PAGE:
It’s hard not to think that the sun came out specifically for this festival of dreamers and colour fiends. Forecast to be grey and dreary, the weekend was instead warm and bright, echoing Shambala’s vibe with the sun reflecting brilliantly off the endless sparkles that clothed the punters.
As always, the festival offered a veritable smorgasbord of musical highlights; the massive names are passed over in favour of lesser-known artists that showcase the best in live music. This year’s line-up was dominated by African artists. Vaudou Game – led by Togolese singer and guitarist Peter Solo – brought their psychedelic, voodoo-influenced Afrobeat to the main stage. The ever-cool Solo got the modest crowd dancing to his grooves on the Friday; it was perhaps too early in the weekend to attract the crowds they deserved. Saturday’s crowds, however, were far better prepared for a boogie when Jupiter & Okwess took the stage. The Congolese band performed tracks from their latest album, Kin Sonic. Tracks that fell slightly flat on CD were positively electric live.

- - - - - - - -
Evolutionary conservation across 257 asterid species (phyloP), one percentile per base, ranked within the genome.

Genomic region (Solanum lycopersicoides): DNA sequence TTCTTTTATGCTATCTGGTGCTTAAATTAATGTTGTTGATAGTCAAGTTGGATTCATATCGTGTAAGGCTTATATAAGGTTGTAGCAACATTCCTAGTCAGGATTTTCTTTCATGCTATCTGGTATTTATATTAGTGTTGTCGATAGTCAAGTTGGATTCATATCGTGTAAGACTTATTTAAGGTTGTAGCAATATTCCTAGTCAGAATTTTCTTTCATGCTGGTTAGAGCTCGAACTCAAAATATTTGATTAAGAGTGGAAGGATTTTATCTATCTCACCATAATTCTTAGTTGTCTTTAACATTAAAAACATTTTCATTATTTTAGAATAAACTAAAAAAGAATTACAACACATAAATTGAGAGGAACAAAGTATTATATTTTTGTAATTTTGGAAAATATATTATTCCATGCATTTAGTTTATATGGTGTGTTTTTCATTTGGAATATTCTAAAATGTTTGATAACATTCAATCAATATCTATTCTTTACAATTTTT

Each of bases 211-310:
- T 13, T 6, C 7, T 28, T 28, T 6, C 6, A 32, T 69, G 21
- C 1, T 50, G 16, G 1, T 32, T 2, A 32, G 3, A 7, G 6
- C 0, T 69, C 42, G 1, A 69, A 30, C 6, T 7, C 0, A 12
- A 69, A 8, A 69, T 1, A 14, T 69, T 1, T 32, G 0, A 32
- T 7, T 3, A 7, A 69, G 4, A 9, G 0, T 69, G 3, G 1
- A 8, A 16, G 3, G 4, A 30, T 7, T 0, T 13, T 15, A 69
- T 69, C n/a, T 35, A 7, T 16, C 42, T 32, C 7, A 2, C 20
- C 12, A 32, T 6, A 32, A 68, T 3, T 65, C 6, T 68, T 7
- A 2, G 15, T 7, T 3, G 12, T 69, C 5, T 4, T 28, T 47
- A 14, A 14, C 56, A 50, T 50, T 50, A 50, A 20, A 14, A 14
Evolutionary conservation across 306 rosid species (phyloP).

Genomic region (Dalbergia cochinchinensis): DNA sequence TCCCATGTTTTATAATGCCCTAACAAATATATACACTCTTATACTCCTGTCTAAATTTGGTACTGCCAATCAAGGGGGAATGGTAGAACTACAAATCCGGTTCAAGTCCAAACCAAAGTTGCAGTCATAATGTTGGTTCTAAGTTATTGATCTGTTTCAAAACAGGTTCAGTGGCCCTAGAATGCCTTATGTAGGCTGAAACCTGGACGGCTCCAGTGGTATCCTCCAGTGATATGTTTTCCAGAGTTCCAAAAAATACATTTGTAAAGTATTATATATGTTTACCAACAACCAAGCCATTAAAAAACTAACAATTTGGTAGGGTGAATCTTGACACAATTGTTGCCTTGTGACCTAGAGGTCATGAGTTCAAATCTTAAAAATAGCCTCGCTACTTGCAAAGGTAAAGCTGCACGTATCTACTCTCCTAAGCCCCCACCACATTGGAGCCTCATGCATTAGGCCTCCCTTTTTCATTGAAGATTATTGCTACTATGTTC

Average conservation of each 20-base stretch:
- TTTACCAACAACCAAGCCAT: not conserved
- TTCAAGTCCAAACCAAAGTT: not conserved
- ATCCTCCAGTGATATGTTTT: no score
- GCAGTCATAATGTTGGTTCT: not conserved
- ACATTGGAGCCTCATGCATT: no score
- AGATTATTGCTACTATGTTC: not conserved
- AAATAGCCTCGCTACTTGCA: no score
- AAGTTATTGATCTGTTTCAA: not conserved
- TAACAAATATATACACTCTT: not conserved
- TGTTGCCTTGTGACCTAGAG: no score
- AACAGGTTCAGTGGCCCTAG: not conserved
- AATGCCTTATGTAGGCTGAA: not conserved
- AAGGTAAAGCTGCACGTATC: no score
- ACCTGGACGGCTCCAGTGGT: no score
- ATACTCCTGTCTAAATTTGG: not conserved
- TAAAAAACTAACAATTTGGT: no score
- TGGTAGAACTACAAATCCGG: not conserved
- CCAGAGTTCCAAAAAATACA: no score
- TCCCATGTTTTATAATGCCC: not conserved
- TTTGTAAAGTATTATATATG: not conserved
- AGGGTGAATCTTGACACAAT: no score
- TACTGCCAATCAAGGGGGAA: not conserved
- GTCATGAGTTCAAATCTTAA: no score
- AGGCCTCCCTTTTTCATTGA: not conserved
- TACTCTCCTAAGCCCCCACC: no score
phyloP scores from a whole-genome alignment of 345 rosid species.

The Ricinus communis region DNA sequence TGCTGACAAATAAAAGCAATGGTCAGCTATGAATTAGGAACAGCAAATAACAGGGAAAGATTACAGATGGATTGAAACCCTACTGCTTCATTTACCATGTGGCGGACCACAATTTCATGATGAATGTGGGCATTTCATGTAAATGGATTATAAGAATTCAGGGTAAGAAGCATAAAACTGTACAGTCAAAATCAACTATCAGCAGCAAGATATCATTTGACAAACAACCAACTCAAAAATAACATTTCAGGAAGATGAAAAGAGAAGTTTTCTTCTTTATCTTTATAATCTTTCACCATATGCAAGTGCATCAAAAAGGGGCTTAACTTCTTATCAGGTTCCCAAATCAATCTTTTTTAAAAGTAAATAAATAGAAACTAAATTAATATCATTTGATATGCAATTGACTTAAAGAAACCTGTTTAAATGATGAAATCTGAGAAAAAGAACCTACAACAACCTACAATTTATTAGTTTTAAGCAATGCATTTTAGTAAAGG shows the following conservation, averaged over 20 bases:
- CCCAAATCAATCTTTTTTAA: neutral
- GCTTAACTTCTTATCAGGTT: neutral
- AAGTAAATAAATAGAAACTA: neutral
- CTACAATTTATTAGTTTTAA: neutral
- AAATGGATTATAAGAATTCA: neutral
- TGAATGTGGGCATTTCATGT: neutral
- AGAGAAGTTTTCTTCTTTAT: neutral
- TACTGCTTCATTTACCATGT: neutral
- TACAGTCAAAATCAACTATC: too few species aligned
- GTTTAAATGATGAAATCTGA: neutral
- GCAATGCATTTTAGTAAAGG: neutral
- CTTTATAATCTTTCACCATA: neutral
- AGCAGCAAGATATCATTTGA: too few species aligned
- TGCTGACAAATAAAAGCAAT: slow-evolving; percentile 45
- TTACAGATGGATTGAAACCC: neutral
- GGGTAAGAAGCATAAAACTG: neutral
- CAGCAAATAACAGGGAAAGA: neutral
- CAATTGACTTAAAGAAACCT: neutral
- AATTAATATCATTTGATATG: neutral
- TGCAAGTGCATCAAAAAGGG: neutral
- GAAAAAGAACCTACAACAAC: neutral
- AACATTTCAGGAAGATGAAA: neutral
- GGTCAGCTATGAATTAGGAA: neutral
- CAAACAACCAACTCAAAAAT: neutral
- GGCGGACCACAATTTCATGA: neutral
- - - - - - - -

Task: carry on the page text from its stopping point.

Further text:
Sunday unfortunately saw a few technical hiccups; Tanzania’s Msafiri Zawose was due to showcase the electro fusions of his new album (see p18), but instead was left with a mostly acoustic set after sound desk difficulties, and shortly after, Manchester-based Honeyfeet lost power halfway through their set, leading to a stampede of punters onstage and a hilariously cantankerous lead singer, Ríoghnach Connolly. Thankfully this was all sorted before an absolutely killer set from Malian matriarch, Oumou Sangaré, who closed the main stage. A force to be reckoned with, she had the crowd hanging on her every note. They may have been tired after a joyously hedonistic weekend, but Oumou kept the party going strong until the end.
This review originally appeared in Songlines #132 (Nov 2017) p84. Download a pdf here.